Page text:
The Unforgiven: How College Debt Is Crushing a Generation

October 12, 2020 0 By PENTICTONLAWYERS

When will students and recent college graduates shake off the burden of increasingly higher student debt and demand a system that serves them instead of making them servants?

The amount of personal debt being accrued by college students in the nation’s private and public colleges continues to rise at shocking rates with current graduates of four-year schools exiting with a national average of nearly $30,000 in loans to repay, according to a new report released Thursday.

“To put it bluntly, there is no fiscal reason why the U.S. student debt crisis should exist.”
—Raúl Carrillo, Modern Money Network

Using available data from private non-profit and public schools in all fifty states for the 2013 academic year, the Project on Student Debt at The Institute for College Access & Success (TICAS) found that the level of debt varies from state to state, but that of the nearly 70 percent of graduates who take out a loan to pay for colllege, the burden continues to grow.  According to the report (pdf), the average bachelor-degree graduate—along with a diploma of increasingly questionable value— leaves school with and an average of $28,400 in personal debt. That number is a full 2 percent increase over 2012.

Notably, for-profit colleges—which have been widely criticized for burdening vulnerable students with out-sized private debt—were not included in the TICAS report because those schools nearly universally decline to share their student loan and debt figures with the public.

Among the schools that were covered, however, there was clear variation in the level of student debt depending on the college itself and its geographic location.

At nearly 20 percent of colleges, the report showed, average debt levels for students increased by 10 percent or more over the previous year. As in 2012, about 20 percent of all new graduates’ debt was in private loans, which are typically more costly and provide far fewer consumer protections and repayment options than safer federal student loans. The rate of debt also varied between states. “At the state level,” the report reads, “borrowers’ average debt at graduation ranges from $18,656 to $32,795, with six states topping $30,000 and only one under $20,000. Nearly all the highest debt states are in the Northeast and Midwest, with the lowest debt states in the West and South.”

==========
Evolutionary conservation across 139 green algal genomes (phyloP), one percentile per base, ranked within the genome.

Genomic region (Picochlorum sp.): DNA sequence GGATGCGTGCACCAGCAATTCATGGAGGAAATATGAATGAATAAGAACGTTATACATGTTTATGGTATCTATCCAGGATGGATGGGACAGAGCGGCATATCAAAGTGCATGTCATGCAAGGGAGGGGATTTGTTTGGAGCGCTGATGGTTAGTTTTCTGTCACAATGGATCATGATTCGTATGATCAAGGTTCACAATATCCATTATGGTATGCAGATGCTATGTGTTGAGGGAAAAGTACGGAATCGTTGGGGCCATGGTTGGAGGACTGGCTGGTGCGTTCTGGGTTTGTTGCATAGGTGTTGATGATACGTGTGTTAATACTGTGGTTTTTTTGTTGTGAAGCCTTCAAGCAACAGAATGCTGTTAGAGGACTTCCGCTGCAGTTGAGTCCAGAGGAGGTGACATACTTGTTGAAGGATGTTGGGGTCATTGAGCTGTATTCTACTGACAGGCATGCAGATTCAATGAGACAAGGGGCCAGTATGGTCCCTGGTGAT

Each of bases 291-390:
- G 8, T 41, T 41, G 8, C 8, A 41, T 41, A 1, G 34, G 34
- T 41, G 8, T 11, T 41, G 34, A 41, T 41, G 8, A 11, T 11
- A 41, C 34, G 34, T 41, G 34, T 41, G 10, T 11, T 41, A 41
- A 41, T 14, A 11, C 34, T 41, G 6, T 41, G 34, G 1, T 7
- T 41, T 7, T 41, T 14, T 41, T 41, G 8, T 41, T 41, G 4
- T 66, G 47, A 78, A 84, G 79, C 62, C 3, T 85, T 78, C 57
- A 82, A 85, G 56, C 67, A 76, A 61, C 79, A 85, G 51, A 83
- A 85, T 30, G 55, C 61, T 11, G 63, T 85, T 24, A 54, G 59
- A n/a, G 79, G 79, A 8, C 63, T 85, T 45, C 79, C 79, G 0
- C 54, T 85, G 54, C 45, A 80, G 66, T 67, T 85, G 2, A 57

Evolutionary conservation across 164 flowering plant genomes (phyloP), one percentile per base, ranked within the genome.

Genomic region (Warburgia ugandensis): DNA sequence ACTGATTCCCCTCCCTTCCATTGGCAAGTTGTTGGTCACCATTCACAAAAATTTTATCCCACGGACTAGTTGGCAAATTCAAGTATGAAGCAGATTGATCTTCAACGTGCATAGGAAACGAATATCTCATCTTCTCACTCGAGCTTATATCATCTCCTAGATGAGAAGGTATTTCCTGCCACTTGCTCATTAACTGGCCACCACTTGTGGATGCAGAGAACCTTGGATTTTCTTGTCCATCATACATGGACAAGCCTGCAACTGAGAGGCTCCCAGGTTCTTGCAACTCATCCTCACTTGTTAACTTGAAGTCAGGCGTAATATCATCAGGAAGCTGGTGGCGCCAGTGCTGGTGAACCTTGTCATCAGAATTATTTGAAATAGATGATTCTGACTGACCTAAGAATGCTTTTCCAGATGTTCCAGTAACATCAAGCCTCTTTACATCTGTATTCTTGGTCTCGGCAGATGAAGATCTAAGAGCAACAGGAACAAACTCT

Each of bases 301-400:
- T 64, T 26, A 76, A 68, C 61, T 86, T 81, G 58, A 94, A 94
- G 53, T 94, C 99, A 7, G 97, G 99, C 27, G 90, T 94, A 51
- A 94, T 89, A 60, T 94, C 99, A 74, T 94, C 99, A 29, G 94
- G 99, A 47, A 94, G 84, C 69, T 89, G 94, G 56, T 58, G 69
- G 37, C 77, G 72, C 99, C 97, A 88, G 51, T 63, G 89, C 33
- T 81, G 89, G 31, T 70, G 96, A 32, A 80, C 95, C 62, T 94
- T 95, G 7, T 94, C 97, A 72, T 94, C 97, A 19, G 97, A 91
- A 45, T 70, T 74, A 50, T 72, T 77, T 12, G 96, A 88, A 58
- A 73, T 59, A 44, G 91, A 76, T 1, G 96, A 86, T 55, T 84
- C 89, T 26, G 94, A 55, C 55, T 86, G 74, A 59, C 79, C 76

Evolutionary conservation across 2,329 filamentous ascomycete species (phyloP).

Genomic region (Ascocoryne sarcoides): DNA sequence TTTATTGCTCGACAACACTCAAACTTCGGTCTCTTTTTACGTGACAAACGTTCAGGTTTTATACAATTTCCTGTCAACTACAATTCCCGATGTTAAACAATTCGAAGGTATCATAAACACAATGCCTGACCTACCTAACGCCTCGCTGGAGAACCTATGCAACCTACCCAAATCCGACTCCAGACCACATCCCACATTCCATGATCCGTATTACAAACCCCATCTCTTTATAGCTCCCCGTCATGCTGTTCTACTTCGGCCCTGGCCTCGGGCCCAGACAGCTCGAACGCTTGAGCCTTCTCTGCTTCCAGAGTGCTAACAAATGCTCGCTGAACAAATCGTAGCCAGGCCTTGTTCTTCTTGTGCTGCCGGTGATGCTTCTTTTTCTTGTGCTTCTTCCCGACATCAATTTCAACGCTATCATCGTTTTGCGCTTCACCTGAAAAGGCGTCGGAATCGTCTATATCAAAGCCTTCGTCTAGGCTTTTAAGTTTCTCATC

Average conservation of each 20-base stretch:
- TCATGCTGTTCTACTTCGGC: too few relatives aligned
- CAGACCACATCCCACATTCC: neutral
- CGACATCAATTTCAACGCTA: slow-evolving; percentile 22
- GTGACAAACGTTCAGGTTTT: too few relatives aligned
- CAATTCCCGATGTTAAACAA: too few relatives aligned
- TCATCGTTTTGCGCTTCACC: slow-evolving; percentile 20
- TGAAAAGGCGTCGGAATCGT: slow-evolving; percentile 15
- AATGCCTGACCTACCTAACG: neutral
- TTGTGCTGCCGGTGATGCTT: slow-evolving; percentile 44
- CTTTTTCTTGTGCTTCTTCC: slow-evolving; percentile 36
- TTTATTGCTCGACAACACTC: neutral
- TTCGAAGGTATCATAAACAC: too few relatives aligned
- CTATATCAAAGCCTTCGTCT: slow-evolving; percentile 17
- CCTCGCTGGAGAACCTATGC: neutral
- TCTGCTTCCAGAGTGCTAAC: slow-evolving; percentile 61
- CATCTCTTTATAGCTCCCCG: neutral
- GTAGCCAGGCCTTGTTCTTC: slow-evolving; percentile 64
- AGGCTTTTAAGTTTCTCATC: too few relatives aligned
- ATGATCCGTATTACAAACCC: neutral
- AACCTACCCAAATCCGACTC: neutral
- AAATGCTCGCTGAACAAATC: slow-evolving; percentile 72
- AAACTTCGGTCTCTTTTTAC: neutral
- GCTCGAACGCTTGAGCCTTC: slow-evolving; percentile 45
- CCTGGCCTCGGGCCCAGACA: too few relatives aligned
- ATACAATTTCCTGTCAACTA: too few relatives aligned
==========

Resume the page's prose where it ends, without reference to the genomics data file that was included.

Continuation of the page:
In a separate but related study released on Wednesday, new research and polling that focused on the financial burdens of higher-education among recent college graduates—titled Millennials & College Planning—found that today’s students are increasingly “having to let finances dictate their futures.”

“One-third of those with student loans are shelling out over $300 per month and five percent are actually paying more than $1000 per month.”

The report, coordinated by Junior Achievement USA and PwC US and prepared by New York-based research firm YPulse, found several key trends among recent graduates (aged 18-29), including:

  • For 60 percent of Millennials, financial aid is a deciding factor in their school choice. Among those not attending their first choice school this year, 62 percent said it was because they couldn’t afford it.
  • College tuition and loans top the list of money matters that are worrying Millennials ages 18-29, with one in five (21 percent) claiming it as their family’s main financial problem.
  • One-third of those students with loans are shelling out over $300 per month and five percent are actually paying more than $1000 per month.
  • Nearly one-in-four Millennials (24 percent) believe their student loan debt will ultimately be forgiven.

Though told by society that the key to a bright and prosperous future is largely dependent on getting a degree, the new generation is becoming increasingly skeptical of that claim. According to the authors of this report: “While high school graduates are hard-pressed to find gainful employment with just a diploma, we see a new Catch-22 emerging: As the number of people attending college increases, the value of its education decreases. Some Millennials say ‘a four-year college degree isn’t as valuable as it used to be,’ but continue with their higher education in order to have a real chance in the job market.”

And though the survey section of the report, as noted, asked graduates about the idea of loan or debt “forgiveness,” the report itself does not delve into the issue with any detail.

SCROLL TO CONTINUE WITH CONTENT